I’m hoping that you don’t disregard my letter. I hope you will take my request into consideration. I’ve been told some information that is very sensitive and I’d like to share it with you. I was told that my father wanted to go back to live in George after my parents were married, but my mom did not want to go. Therefore, my father and mother parted and left the life they had with one another, with my father going back home to George and my mom stayed in Wisconsin. My mom was approximately six months pregnant with me at the time my mother and father decided to go their separate ways. I’ve never met my father, never knew who he was, or what type of person or man he has become or what he has done with his life. I think I was bound to write this letter sometime in my life. Again, I want you to know that there isn’t anything materialistic that I want nor need from you, but maybe to receive words of solace. I just feel that at this point and time in my life, I’m being curious and just have the need to know. I’ve always had this interest to know about my father. I wish I had answers as to why that after all these years, I’m deciding to write now. But, maybe it’s just normal for a person to want and to know who and where they came from. I always wondered throughout my life how my life would have been different “if” my real father was a part of my life.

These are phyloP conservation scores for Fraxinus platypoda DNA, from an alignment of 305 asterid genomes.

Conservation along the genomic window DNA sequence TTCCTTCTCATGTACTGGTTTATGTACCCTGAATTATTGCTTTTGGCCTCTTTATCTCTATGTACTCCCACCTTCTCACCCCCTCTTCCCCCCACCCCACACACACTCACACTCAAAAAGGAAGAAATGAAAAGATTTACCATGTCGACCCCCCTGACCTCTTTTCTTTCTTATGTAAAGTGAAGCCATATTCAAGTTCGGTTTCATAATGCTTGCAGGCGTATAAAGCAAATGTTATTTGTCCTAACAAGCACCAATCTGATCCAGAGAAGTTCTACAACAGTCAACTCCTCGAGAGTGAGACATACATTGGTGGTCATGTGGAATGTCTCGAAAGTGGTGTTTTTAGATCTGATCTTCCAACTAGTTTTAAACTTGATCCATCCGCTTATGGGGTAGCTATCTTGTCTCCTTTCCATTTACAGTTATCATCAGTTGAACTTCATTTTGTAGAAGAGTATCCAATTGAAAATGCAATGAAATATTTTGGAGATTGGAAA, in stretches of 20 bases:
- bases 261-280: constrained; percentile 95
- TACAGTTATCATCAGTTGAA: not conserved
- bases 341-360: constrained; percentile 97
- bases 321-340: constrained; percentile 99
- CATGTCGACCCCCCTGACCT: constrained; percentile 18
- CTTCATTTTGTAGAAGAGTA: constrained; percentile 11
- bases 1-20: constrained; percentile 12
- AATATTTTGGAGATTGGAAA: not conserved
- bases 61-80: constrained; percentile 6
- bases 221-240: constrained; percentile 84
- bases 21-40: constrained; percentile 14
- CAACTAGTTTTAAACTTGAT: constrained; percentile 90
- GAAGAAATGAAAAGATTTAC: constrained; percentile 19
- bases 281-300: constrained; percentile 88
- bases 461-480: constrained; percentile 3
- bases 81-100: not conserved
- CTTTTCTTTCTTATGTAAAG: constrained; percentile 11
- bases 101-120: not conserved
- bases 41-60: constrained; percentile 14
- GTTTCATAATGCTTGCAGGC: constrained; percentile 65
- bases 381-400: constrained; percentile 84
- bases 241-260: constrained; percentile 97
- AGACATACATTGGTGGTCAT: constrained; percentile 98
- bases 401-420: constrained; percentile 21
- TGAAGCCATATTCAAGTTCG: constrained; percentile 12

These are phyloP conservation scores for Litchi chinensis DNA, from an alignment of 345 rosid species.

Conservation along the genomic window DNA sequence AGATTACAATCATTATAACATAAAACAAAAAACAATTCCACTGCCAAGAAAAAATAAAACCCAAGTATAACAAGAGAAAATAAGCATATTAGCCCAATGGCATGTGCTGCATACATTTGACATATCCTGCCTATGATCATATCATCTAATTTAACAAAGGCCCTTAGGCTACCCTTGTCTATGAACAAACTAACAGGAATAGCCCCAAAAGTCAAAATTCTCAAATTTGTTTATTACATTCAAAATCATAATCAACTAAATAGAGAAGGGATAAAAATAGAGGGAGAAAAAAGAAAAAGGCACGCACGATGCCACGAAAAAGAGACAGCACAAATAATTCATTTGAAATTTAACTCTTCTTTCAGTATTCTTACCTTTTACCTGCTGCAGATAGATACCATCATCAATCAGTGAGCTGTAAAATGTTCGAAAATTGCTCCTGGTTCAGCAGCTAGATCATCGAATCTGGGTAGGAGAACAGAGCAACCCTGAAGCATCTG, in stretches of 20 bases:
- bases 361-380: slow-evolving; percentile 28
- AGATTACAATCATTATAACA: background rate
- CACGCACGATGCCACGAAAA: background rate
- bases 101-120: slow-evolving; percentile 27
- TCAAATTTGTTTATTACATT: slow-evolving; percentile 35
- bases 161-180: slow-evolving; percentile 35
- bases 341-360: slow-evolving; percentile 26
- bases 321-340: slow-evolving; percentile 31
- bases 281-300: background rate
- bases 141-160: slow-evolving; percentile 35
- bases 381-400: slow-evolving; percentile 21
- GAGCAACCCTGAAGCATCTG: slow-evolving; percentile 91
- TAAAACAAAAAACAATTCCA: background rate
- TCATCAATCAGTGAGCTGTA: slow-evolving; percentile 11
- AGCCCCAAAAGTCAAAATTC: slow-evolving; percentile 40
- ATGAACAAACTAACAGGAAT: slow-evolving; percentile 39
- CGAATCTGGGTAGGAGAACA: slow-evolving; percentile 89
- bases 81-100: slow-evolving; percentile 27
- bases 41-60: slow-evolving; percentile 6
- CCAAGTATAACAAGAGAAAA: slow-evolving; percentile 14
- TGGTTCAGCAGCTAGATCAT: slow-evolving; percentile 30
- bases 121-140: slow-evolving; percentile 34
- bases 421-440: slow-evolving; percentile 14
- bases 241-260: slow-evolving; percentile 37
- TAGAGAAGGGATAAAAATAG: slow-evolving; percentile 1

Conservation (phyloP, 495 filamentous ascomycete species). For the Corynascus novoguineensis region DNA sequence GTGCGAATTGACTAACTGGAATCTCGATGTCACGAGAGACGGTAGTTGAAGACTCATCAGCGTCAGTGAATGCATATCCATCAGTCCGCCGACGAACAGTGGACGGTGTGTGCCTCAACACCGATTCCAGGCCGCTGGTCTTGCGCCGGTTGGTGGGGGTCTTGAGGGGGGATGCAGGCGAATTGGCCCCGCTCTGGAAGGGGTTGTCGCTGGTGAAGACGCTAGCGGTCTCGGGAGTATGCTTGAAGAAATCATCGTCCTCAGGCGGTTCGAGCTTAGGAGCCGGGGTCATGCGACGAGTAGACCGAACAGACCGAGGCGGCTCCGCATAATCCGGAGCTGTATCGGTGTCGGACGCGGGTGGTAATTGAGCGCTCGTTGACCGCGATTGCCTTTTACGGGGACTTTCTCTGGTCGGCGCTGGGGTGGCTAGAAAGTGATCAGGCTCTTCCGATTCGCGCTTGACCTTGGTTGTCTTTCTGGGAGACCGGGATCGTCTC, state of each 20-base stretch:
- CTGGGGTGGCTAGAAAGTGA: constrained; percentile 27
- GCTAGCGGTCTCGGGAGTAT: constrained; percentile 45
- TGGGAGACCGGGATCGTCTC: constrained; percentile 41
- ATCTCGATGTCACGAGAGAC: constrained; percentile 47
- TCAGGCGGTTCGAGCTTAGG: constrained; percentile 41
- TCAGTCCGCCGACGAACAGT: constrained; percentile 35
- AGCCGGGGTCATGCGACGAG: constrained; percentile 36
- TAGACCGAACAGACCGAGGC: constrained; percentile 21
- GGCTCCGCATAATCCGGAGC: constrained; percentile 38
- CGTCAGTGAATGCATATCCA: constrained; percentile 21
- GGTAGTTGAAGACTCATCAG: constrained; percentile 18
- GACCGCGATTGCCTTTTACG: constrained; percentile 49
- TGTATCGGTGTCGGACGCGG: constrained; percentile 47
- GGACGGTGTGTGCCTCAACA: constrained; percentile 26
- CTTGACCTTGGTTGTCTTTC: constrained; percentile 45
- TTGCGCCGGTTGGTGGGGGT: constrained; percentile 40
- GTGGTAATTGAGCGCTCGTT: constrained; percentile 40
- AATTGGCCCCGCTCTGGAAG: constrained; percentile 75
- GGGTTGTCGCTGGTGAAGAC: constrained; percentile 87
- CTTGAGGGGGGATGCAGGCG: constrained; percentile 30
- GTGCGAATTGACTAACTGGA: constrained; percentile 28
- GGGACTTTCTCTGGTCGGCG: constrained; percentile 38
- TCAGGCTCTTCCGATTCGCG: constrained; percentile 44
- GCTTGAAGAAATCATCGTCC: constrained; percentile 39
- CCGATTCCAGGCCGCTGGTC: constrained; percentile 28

If I may share with you… I didn’t have it so easy growing up. If I had the chance, I would have changed a few things that happened to me in my life. I wouldn’t wish what happened to me as I was growing up to any child, but still they did. However, in some strange way of believing, I feel my childhood molded me into the person that I am today, strong-willed, appreciative, caring and, for this, I’m thankful.